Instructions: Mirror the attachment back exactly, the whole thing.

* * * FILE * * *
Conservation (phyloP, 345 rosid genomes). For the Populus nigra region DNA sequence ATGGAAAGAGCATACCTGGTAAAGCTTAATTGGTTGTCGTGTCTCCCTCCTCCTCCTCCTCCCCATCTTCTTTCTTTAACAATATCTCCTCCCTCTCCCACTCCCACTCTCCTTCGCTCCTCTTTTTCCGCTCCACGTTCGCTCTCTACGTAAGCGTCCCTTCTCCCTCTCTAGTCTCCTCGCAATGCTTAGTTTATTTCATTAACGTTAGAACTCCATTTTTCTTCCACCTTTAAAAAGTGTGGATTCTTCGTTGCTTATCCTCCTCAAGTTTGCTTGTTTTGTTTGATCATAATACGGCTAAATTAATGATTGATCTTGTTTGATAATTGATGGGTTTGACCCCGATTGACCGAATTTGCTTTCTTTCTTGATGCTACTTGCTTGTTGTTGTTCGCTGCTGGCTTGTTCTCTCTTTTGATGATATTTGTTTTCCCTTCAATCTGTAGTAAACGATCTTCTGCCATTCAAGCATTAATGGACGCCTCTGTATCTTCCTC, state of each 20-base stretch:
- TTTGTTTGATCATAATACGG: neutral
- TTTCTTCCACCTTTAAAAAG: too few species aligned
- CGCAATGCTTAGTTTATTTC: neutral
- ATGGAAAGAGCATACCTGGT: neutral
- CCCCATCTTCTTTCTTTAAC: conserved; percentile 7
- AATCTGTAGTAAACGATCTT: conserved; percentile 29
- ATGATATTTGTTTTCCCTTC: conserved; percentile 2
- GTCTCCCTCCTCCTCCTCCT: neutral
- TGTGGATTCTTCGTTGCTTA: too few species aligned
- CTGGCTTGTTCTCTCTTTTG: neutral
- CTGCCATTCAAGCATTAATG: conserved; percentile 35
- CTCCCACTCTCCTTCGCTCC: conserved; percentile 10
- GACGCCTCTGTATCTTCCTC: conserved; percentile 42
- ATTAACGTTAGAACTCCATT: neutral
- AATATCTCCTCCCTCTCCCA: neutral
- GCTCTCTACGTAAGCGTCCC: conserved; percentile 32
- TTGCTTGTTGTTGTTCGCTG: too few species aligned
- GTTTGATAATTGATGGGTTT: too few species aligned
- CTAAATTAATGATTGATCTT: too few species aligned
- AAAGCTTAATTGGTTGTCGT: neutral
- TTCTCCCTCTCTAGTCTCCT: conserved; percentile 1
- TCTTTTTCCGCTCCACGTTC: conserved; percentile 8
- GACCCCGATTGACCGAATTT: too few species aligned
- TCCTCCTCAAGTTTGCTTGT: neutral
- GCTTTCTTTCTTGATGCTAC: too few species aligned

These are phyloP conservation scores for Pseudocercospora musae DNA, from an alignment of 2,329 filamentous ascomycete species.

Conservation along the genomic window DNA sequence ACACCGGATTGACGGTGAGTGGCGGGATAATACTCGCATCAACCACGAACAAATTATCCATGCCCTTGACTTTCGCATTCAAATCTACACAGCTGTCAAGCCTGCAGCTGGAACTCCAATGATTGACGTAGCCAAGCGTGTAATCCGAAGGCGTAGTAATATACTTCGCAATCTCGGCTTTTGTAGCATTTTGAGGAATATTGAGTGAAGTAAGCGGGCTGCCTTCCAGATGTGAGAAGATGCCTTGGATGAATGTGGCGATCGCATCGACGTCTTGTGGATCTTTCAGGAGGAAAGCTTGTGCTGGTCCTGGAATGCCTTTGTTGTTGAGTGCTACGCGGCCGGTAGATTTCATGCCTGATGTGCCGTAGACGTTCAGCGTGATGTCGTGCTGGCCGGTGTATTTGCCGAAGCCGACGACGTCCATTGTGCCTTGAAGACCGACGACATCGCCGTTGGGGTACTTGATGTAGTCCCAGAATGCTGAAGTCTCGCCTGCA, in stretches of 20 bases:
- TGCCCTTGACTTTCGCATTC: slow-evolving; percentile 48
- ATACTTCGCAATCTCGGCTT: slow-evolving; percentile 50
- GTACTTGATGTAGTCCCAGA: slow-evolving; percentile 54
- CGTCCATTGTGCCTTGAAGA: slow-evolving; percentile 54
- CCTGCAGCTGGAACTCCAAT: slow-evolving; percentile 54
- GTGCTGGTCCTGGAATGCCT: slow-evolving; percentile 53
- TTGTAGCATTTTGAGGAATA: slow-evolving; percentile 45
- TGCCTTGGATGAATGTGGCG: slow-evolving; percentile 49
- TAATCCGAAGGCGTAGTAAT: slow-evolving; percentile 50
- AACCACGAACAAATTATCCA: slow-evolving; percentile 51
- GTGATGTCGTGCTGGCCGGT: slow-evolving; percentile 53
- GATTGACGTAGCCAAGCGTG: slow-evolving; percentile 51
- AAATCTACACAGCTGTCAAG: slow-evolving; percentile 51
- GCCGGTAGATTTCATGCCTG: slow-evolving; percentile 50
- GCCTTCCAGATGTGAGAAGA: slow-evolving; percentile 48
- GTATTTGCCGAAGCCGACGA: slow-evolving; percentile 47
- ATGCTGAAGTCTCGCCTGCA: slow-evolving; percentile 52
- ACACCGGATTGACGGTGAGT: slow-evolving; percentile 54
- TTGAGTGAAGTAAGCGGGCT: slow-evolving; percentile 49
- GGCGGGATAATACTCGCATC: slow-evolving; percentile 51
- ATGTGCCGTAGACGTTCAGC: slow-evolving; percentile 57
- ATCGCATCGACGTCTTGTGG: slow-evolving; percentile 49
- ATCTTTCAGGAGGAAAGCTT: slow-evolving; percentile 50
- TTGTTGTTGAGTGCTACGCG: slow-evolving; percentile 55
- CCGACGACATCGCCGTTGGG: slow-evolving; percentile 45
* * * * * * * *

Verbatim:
Conservation (phyloP, 345 rosid genomes). For the Populus nigra region DNA sequence ATGGAAAGAGCATACCTGGTAAAGCTTAATTGGTTGTCGTGTCTCCCTCCTCCTCCTCCTCCCCATCTTCTTTCTTTAACAATATCTCCTCCCTCTCCCACTCCCACTCTCCTTCGCTCCTCTTTTTCCGCTCCACGTTCGCTCTCTACGTAAGCGTCCCTTCTCCCTCTCTAGTCTCCTCGCAATGCTTAGTTTATTTCATTAACGTTAGAACTCCATTTTTCTTCCACCTTTAAAAAGTGTGGATTCTTCGTTGCTTATCCTCCTCAAGTTTGCTTGTTTTGTTTGATCATAATACGGCTAAATTAATGATTGATCTTGTTTGATAATTGATGGGTTTGACCCCGATTGACCGAATTTGCTTTCTTTCTTGATGCTACTTGCTTGTTGTTGTTCGCTGCTGGCTTGTTCTCTCTTTTGATGATATTTGTTTTCCCTTCAATCTGTAGTAAACGATCTTCTGCCATTCAAGCATTAATGGACGCCTCTGTATCTTCCTC, state of each 20-base stretch:
- TTTGTTTGATCATAATACGG: neutral
- TTTCTTCCACCTTTAAAAAG: too few species aligned
- CGCAATGCTTAGTTTATTTC: neutral
- ATGGAAAGAGCATACCTGGT: neutral
- CCCCATCTTCTTTCTTTAAC: conserved; percentile 7
- AATCTGTAGTAAACGATCTT: conserved; percentile 29
- ATGATATTTGTTTTCCCTTC: conserved; percentile 2
- GTCTCCCTCCTCCTCCTCCT: neutral
- TGTGGATTCTTCGTTGCTTA: too few species aligned
- CTGGCTTGTTCTCTCTTTTG: neutral
- CTGCCATTCAAGCATTAATG: conserved; percentile 35
- CTCCCACTCTCCTTCGCTCC: conserved; percentile 10
- GACGCCTCTGTATCTTCCTC: conserved; percentile 42
- ATTAACGTTAGAACTCCATT: neutral
- AATATCTCCTCCCTCTCCCA: neutral
- GCTCTCTACGTAAGCGTCCC: conserved; percentile 32
- TTGCTTGTTGTTGTTCGCTG: too few species aligned
- GTTTGATAATTGATGGGTTT: too few species aligned
- CTAAATTAATGATTGATCTT: too few species aligned
- AAAGCTTAATTGGTTGTCGT: neutral
- TTCTCCCTCTCTAGTCTCCT: conserved; percentile 1
- TCTTTTTCCGCTCCACGTTC: conserved; percentile 8
- GACCCCGATTGACCGAATTT: too few species aligned
- TCCTCCTCAAGTTTGCTTGT: neutral
- GCTTTCTTTCTTGATGCTAC: too few species aligned

These are phyloP conservation scores for Pseudocercospora musae DNA, from an alignment of 2,329 filamentous ascomycete species.

Conservation along the genomic window DNA sequence ACACCGGATTGACGGTGAGTGGCGGGATAATACTCGCATCAACCACGAACAAATTATCCATGCCCTTGACTTTCGCATTCAAATCTACACAGCTGTCAAGCCTGCAGCTGGAACTCCAATGATTGACGTAGCCAAGCGTGTAATCCGAAGGCGTAGTAATATACTTCGCAATCTCGGCTTTTGTAGCATTTTGAGGAATATTGAGTGAAGTAAGCGGGCTGCCTTCCAGATGTGAGAAGATGCCTTGGATGAATGTGGCGATCGCATCGACGTCTTGTGGATCTTTCAGGAGGAAAGCTTGTGCTGGTCCTGGAATGCCTTTGTTGTTGAGTGCTACGCGGCCGGTAGATTTCATGCCTGATGTGCCGTAGACGTTCAGCGTGATGTCGTGCTGGCCGGTGTATTTGCCGAAGCCGACGACGTCCATTGTGCCTTGAAGACCGACGACATCGCCGTTGGGGTACTTGATGTAGTCCCAGAATGCTGAAGTCTCGCCTGCA, in stretches of 20 bases:
- TGCCCTTGACTTTCGCATTC: slow-evolving; percentile 48
- ATACTTCGCAATCTCGGCTT: slow-evolving; percentile 50
- GTACTTGATGTAGTCCCAGA: slow-evolving; percentile 54
- CGTCCATTGTGCCTTGAAGA: slow-evolving; percentile 54
- CCTGCAGCTGGAACTCCAAT: slow-evolving; percentile 54
- GTGCTGGTCCTGGAATGCCT: slow-evolving; percentile 53
- TTGTAGCATTTTGAGGAATA: slow-evolving; percentile 45
- TGCCTTGGATGAATGTGGCG: slow-evolving; percentile 49
- TAATCCGAAGGCGTAGTAAT: slow-evolving; percentile 50
- AACCACGAACAAATTATCCA: slow-evolving; percentile 51
- GTGATGTCGTGCTGGCCGGT: slow-evolving; percentile 53
- GATTGACGTAGCCAAGCGTG: slow-evolving; percentile 51
- AAATCTACACAGCTGTCAAG: slow-evolving; percentile 51
- GCCGGTAGATTTCATGCCTG: slow-evolving; percentile 50
- GCCTTCCAGATGTGAGAAGA: slow-evolving; percentile 48
- GTATTTGCCGAAGCCGACGA: slow-evolving; percentile 47
- ATGCTGAAGTCTCGCCTGCA: slow-evolving; percentile 52
- ACACCGGATTGACGGTGAGT: slow-evolving; percentile 54
- TTGAGTGAAGTAAGCGGGCT: slow-evolving; percentile 49
- GGCGGGATAATACTCGCATC: slow-evolving; percentile 51
- ATGTGCCGTAGACGTTCAGC: slow-evolving; percentile 57
- ATCGCATCGACGTCTTGTGG: slow-evolving; percentile 49
- ATCTTTCAGGAGGAAAGCTT: slow-evolving; percentile 50
- TTGTTGTTGAGTGCTACGCG: slow-evolving; percentile 55
- CCGACGACATCGCCGTTGGG: slow-evolving; percentile 45